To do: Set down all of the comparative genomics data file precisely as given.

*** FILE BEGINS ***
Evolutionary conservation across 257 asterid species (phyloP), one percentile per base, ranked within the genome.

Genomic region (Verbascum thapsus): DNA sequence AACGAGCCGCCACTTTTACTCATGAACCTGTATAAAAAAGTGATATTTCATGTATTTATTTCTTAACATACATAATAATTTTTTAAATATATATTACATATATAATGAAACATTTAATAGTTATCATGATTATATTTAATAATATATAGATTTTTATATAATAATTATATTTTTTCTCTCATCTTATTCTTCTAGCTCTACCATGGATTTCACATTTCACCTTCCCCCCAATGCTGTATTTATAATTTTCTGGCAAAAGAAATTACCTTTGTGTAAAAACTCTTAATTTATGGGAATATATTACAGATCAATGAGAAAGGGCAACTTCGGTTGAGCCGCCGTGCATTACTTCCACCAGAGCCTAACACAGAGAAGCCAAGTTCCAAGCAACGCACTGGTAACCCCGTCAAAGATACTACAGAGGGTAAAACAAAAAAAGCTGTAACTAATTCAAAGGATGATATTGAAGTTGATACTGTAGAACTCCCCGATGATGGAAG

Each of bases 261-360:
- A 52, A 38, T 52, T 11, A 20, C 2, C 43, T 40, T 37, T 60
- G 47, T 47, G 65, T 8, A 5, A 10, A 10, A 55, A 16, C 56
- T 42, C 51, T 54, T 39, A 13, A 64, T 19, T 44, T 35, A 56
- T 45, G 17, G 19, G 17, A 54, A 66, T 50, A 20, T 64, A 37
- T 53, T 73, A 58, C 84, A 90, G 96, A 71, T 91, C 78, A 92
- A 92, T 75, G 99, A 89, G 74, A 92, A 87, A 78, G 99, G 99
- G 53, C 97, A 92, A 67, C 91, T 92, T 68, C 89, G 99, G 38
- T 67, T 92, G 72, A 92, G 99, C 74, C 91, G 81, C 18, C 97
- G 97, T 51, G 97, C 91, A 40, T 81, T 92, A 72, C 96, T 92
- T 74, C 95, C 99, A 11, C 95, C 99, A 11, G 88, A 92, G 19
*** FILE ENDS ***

Evolutionary conservation across 257 asterid species (phyloP), one percentile per base, ranked within the genome.

Genomic region (Verbascum thapsus): DNA sequence AACGAGCCGCCACTTTTACTCATGAACCTGTATAAAAAAGTGATATTTCATGTATTTATTTCTTAACATACATAATAATTTTTTAAATATATATTACATATATAATGAAACATTTAATAGTTATCATGATTATATTTAATAATATATAGATTTTTATATAATAATTATATTTTTTCTCTCATCTTATTCTTCTAGCTCTACCATGGATTTCACATTTCACCTTCCCCCCAATGCTGTATTTATAATTTTCTGGCAAAAGAAATTACCTTTGTGTAAAAACTCTTAATTTATGGGAATATATTACAGATCAATGAGAAAGGGCAACTTCGGTTGAGCCGCCGTGCATTACTTCCACCAGAGCCTAACACAGAGAAGCCAAGTTCCAAGCAACGCACTGGTAACCCCGTCAAAGATACTACAGAGGGTAAAACAAAAAAAGCTGTAACTAATTCAAAGGATGATATTGAAGTTGATACTGTAGAACTCCCCGATGATGGAAG

Each of bases 261-360:
- A 52, A 38, T 52, T 11, A 20, C 2, C 43, T 40, T 37, T 60
- G 47, T 47, G 65, T 8, A 5, A 10, A 10, A 55, A 16, C 56
- T 42, C 51, T 54, T 39, A 13, A 64, T 19, T 44, T 35, A 56
- T 45, G 17, G 19, G 17, A 54, A 66, T 50, A 20, T 64, A 37
- T 53, T 73, A 58, C 84, A 90, G 96, A 71, T 91, C 78, A 92
- A 92, T 75, G 99, A 89, G 74, A 92, A 87, A 78, G 99, G 99
- G 53, C 97, A 92, A 67, C 91, T 92, T 68, C 89, G 99, G 38
- T 67, T 92, G 72, A 92, G 99, C 74, C 91, G 81, C 18, C 97
- G 97, T 51, G 97, C 91, A 40, T 81, T 92, A 72, C 96, T 92
- T 74, C 95, C 99, A 11, C 95, C 99, A 11, G 88, A 92, G 19